This walk across Hampshire took us through a series of hills known as Hangers (from the Old English word hangra, meaning a steep-sided wooded slope).
It includes a series of pretty country villages, the market town of Petersfield, and it finishes at the South Downs in Hampshire's largest
country park. The undulating route has a delightful natural variety. I think it would be a lovely walk at any time
of year (but be ready for mud); however we were lucky to do it on crisp winter days, soon after snow. The bright sun and
twinkling snow gave us glorious views and the contours of the countryside showed more clearly with the reflected light. The
trees were splendid, including a fine sequence of beech woods, with tall trunks and a carpet of rust-coloured leaves
We did the walk with our friends Maryon and Henry Mintz; we had all recently seen the David
Hockney exhibition of landscapes, which undoubtedly enhanced the way we saw the countryside.
DAY 1, Alton to Selborne:
We were on the path straight off the train, and it wasn't long before we were out of town. It was a very easy morning's walk
to East Worldham, along Neatham Down to Monkswood. The snow in the fields wasn't frozen, so our boots were soon heavy with mud.
From the wood it was southwards to the village of East Worldham; the welcoming and pleasant Three Horseshoes pub gave us a
light lunch and real beer.
The afternoon walk had lots of variety, including beautiful woodlands. Although mostly deciduous, there were also some
thickly planted firs, attractively picked out by the snow and the changing winter light. There were small lakes and streams,
several were iced over. The first Hanger was Wick Hill and then we came down to Oakhanger stream. The varied shapes of the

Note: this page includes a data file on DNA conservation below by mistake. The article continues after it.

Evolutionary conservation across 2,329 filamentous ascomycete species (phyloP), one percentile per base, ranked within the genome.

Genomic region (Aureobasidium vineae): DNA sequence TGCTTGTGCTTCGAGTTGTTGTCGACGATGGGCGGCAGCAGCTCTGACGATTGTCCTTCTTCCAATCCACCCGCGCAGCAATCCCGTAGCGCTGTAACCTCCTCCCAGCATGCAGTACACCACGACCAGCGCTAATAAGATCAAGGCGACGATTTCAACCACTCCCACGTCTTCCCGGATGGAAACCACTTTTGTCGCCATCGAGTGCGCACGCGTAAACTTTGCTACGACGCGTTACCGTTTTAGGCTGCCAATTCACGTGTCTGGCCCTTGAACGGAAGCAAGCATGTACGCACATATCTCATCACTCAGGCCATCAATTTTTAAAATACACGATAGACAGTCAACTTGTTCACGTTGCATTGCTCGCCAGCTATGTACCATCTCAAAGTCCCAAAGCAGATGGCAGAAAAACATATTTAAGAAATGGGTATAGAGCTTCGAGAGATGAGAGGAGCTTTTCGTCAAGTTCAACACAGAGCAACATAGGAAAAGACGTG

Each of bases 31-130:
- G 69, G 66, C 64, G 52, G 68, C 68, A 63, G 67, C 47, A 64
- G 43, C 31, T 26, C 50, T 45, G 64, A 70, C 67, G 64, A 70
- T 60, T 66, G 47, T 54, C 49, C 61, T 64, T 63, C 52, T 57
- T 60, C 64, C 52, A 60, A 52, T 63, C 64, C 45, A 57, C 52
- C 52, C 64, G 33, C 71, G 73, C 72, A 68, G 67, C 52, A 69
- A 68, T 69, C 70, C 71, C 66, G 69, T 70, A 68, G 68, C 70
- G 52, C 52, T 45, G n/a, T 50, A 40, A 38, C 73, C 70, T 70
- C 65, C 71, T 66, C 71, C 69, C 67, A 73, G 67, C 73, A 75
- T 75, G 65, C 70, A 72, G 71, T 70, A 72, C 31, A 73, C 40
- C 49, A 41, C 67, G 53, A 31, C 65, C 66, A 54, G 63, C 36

hills, the mixture of trees, ice and snow reflecting the light, were all thoroughly engaging. We came through Long Lythe,
past the church, into Selborne, which had the quiet charm of a small town famous for historical residents like Gilbert
White. The Selborne Arms was recommended to us for dinner; the food was fine and there was a good choice of local beers.
Our final view of the day was a clear night sky, full of stars.
DAY 2, Selborne to Steep:
We were greeted by bright sun and blue skies. Almost immediately my head started singing 'Oh what a beautiful morning' from
Oklahoma! It had been minus 8 degrees over night; but the glorious light made up for the cold. The snow was crisp and crunchy
underfoot and the crystals twinkled in the slanting, morning sunbeams. The great outdoors provided us with a richly varied
sequence of paths, including pretty woodlands, balcony paths and lovely tree trunks glowing in the sunlight. English trees
are fine things. Again today the light was wonderful; frequently the tree silhouettes were back-lit by the sun, which also
picked out the lines of the hillsides and the elegant, curving lines of the ploughed fields.
We saw quite a lot of animal and bird tracks in the snow, and some of the streams were iced over. Our first ascent was up
Galley Hill; then the woodland tracks around Noar Hill were very pretty. Next it was down towards the village of Hawkley,
with a lovely view across the fields towards the unusual steeple tower of Hawkley Church. Hot mulled cider and baguettes